(HARRISBURG) – As the legal costs to taxpayers surpasses the $1 million mark, Senate Republican Leaders today called on the League of Women Voters to withdraw its redistricting case, which would allow the Senate’s ongoing examination of reforms to move forward.
In Pennsylvania, a lawsuit was filed by Washington, D.C.-based attorneys on behalf of the League of Women voters and 18 Pennsylvania petitioners, all of whom are registered as Democrats. The petitioners object to the bi-partisan redistricting plan passed by the General Assembly and signed into law by the Governor in 2011. The lawsuit was filed almost 6 years after the plan became law and after three Congressional elections had been held.
“Taxpayers are paying a hefty price for the League of Women Voters’ Washington, D.C., attorneys to argue gerrymandering, when courts have ruled that a partisan advantage is not against well-established federal and state law,” said Senate President Pro Tempore Joe Scarnati (R-25). “With a Commonwealth Court Judge decision saying that the state’s Congressional districts are Constitutional, we hope the League and 18 petitioners would spare taxpayers further costs by dropping the case.”
Pennsylvania Commonwealth Court Judge P. Kevin Brobson’s December 2017 recommendation stated: “While Petitioners characterize the level of partisanship evident in the 2011 Plan as “unfair,” Petitioners have not articulated a judicially manageable standard by which this Court can discern whether the 2011 Plan crosses the line between permissible partisan considerations and unconstitutional partisan gerrymandering under the Pennsylvania Constitution.”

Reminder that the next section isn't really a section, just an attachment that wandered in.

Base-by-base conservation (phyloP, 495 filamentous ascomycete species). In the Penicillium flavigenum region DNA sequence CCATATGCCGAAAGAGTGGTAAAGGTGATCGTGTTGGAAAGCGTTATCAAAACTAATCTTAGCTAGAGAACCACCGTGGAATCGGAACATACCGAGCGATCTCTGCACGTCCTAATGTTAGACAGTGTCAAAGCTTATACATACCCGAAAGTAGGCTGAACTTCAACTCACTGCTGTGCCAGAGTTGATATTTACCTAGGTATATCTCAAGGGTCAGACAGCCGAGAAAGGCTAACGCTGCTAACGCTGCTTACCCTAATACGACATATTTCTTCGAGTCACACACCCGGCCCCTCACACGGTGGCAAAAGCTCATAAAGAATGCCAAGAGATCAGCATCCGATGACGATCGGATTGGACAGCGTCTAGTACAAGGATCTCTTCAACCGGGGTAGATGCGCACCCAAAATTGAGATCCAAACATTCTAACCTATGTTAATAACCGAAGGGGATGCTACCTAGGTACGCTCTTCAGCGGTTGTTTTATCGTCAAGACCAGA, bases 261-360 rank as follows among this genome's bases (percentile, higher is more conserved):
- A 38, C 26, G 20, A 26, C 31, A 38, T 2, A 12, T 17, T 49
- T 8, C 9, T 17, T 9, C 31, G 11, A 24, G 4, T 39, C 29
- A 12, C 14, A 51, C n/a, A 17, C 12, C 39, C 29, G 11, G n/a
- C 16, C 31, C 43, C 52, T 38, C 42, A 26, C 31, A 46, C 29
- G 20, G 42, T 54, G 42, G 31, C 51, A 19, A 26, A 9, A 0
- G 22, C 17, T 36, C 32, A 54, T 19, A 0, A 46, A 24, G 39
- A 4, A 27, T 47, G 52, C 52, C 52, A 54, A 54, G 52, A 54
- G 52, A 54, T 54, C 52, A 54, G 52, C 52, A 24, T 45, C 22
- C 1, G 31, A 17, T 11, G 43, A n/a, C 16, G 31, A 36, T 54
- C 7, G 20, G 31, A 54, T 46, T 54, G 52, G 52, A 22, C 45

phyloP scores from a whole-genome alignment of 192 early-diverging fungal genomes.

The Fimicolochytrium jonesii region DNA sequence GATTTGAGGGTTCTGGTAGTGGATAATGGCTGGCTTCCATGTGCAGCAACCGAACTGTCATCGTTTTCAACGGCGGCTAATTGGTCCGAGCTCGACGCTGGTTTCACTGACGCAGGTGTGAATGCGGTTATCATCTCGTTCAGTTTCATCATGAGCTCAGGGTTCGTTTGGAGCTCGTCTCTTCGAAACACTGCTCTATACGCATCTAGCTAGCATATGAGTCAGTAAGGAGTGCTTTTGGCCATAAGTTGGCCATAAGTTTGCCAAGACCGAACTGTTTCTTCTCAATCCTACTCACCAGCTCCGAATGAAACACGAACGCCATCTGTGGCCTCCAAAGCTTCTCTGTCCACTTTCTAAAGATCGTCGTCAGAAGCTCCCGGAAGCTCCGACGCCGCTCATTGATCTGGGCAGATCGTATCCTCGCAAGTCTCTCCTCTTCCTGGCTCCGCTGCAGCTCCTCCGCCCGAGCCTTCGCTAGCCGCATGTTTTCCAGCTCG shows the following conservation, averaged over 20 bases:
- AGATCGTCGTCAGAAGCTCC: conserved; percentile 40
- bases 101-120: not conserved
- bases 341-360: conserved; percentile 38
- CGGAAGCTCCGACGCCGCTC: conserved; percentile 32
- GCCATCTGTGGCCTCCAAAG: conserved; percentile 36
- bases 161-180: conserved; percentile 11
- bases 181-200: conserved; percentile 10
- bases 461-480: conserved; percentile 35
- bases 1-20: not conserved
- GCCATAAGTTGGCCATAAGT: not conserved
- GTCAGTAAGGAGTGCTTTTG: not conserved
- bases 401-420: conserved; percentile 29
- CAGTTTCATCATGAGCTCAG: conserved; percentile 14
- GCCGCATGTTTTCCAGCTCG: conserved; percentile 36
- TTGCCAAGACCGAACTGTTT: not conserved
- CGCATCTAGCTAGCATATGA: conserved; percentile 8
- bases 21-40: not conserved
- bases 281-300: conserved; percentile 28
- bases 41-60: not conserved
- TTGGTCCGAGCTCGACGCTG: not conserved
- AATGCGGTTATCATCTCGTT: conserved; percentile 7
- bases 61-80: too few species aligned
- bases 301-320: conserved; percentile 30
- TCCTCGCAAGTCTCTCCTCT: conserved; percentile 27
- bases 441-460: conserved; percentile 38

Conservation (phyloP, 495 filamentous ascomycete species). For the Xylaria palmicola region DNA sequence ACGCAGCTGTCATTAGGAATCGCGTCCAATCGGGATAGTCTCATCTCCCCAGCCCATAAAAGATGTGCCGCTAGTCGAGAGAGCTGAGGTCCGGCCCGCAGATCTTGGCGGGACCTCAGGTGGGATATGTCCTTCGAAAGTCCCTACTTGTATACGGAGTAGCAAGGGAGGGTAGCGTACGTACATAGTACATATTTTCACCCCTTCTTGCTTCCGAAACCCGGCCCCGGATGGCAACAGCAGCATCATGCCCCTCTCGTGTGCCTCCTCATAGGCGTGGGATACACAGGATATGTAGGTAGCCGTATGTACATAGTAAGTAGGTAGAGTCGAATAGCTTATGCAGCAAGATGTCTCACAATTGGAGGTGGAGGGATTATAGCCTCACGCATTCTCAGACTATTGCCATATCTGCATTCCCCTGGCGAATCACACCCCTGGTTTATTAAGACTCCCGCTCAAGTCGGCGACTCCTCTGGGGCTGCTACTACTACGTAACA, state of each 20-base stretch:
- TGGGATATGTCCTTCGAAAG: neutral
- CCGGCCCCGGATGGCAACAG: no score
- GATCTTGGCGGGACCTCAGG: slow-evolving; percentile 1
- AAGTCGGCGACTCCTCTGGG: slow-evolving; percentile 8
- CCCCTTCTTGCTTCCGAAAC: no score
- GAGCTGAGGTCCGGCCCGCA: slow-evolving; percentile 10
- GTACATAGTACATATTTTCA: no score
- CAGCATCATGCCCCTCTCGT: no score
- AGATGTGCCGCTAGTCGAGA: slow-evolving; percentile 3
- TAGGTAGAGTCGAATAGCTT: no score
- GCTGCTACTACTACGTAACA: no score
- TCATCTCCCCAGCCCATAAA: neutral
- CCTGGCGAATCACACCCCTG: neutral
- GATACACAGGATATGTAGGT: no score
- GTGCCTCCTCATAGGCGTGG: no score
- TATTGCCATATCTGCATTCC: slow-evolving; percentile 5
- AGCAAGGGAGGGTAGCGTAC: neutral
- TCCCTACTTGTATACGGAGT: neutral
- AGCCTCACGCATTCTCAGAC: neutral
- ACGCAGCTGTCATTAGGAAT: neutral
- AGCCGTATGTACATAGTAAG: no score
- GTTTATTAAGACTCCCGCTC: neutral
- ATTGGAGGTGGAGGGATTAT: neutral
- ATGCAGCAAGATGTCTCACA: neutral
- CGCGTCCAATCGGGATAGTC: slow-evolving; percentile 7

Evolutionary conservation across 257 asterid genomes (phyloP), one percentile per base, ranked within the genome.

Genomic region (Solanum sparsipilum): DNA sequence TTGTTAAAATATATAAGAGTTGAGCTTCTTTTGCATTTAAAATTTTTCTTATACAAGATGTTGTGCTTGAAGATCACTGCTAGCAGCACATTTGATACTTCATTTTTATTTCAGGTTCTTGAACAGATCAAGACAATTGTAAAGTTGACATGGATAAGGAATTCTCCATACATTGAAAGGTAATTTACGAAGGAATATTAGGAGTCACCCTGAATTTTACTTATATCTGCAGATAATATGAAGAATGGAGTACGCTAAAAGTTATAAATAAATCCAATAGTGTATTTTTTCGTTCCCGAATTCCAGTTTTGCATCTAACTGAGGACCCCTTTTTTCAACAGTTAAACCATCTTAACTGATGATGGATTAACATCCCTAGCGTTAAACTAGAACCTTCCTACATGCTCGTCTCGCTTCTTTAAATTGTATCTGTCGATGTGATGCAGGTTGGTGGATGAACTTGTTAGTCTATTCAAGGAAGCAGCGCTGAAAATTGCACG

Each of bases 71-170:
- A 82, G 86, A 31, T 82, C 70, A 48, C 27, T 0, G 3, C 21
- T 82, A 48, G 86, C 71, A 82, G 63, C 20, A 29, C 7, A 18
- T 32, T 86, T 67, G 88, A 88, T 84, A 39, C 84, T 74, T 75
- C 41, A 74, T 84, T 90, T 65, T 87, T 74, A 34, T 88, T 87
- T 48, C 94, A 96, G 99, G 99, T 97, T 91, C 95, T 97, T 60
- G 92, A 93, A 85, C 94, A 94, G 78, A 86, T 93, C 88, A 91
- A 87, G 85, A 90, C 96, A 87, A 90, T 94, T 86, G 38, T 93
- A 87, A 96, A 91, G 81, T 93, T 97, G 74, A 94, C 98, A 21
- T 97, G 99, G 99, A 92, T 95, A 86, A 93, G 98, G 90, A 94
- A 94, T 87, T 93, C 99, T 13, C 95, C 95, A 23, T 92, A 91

“As this case heads for the state Supreme Court, the costs to taxpayers only continue to mount,” said Senate Majority Leader Jake Corman (R-34). “We are asking the League of Women Voters and its 18 plaintiffs in the case to be respectful of taxpayers and their hard-earned money. Instead of working against us, we invite them to participate in our ongoing review of the redistricting process. We recognize the value in examining this process and identifying ways it could be improved.”
Members of the Senate Republican Caucus have introduced and supported redistricting reform proposals in the current Legislative Session, and the Senate State Government Committee had scheduled a hearing to examine election reform and will look at redistricting reforms in the near future – all of which have been put on hold due to the pending litigation. Senate Leaders urge that federal cases regarding this matter should cease as well.
“Spearheaded by the League of Women Voters, this lawsuit is partisan politics under the guise of good public policy,” Scarnati said. “Good public policy would be working with us toward an amiable solution that is thoroughly vetted by a General Assembly and its members, who are directly accountable to voters every 2 to 4 years, not by the courts.”
CONTACT: Drew Crompton – Senator Scarnati – (717) 787-7084